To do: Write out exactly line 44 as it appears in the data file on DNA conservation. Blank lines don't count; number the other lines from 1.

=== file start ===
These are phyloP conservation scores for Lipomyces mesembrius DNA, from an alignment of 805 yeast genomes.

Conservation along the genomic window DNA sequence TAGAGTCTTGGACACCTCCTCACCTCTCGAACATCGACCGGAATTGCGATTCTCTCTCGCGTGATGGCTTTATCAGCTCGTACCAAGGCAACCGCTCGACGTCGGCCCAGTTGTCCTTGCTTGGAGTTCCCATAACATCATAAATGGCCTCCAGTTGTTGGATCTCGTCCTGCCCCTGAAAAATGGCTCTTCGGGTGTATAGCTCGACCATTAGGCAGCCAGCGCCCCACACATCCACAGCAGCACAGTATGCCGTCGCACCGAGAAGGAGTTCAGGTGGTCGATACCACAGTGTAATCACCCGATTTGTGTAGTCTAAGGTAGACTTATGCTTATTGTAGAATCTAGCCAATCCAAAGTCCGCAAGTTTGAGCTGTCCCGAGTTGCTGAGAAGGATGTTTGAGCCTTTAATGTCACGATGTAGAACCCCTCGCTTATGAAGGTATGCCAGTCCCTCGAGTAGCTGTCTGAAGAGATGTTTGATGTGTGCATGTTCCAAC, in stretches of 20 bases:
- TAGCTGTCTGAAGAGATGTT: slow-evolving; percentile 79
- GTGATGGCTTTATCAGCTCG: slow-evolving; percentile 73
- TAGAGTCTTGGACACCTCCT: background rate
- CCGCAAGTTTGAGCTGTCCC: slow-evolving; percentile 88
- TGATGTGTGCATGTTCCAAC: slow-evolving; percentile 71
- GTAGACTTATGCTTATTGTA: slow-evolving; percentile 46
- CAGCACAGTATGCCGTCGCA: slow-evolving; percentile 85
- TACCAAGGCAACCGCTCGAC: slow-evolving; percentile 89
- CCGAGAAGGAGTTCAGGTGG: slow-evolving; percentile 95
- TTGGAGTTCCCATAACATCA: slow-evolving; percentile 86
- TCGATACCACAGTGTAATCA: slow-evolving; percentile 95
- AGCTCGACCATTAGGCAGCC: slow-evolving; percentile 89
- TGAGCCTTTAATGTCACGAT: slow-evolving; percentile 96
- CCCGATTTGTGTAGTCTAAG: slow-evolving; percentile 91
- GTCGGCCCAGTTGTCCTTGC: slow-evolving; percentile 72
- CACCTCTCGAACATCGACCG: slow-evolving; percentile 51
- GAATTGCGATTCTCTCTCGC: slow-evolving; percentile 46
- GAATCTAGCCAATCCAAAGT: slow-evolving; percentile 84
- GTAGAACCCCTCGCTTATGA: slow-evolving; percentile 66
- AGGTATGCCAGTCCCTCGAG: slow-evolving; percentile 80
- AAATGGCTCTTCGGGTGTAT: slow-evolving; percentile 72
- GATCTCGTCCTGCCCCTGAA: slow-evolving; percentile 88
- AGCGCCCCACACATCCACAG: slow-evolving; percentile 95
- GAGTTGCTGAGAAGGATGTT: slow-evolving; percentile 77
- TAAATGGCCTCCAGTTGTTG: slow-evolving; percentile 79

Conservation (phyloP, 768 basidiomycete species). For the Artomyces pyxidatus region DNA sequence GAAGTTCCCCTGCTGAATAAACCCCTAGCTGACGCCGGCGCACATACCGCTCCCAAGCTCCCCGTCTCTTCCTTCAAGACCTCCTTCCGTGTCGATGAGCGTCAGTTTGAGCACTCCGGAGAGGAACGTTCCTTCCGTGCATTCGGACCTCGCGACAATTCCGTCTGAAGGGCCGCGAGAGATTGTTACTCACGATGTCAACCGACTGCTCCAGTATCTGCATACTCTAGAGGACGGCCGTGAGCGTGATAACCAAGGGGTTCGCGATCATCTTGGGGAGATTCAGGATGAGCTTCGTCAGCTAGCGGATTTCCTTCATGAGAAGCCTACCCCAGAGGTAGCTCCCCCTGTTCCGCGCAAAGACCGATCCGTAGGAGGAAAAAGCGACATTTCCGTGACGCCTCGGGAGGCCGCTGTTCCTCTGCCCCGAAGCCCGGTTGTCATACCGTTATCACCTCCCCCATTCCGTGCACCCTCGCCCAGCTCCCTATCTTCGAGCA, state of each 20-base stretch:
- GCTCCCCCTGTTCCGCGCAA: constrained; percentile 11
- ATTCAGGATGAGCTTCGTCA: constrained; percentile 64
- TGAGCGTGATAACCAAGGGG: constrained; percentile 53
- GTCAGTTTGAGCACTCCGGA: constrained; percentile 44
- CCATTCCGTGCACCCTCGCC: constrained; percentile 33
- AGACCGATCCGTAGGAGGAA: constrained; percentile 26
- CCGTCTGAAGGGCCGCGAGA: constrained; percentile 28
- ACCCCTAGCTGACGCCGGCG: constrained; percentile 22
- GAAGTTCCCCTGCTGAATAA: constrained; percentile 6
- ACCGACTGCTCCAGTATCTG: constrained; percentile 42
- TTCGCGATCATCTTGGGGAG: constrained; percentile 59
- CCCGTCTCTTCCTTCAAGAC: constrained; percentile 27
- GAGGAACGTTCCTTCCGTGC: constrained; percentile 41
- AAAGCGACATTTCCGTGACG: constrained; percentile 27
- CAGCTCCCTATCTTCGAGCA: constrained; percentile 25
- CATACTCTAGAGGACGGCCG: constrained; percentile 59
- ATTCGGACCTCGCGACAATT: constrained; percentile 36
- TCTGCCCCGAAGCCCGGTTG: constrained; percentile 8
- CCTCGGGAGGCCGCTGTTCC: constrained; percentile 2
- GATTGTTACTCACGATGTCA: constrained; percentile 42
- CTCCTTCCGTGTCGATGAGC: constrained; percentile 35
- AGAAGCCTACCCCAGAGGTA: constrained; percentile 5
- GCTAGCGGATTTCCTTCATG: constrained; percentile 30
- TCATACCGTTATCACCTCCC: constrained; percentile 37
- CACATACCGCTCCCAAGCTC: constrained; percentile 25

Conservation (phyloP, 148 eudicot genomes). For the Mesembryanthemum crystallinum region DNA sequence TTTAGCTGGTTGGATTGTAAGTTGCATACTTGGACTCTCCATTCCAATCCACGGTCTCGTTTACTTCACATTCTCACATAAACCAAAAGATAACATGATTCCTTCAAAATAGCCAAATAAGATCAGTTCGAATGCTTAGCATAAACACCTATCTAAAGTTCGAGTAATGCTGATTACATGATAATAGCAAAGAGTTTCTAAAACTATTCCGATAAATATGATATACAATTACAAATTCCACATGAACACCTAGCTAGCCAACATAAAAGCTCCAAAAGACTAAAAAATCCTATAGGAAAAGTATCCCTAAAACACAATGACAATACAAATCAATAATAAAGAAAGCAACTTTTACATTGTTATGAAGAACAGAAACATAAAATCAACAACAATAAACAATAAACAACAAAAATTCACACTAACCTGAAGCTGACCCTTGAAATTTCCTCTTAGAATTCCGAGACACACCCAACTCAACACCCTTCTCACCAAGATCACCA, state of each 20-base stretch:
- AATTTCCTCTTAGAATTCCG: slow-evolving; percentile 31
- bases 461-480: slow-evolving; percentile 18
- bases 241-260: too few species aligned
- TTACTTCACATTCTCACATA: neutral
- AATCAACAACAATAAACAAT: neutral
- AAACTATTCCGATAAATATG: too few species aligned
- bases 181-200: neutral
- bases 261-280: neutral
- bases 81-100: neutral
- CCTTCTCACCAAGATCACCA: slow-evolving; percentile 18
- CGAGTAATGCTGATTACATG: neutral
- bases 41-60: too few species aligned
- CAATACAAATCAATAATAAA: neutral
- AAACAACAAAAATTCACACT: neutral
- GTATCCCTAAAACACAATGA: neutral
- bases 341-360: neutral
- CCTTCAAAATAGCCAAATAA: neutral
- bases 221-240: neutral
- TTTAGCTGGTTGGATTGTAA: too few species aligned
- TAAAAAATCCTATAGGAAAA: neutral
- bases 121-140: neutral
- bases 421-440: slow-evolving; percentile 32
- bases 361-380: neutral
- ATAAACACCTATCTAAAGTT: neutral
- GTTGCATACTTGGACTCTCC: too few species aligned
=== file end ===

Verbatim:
- CATACTCTAGAGGACGGCCG: constrained; percentile 59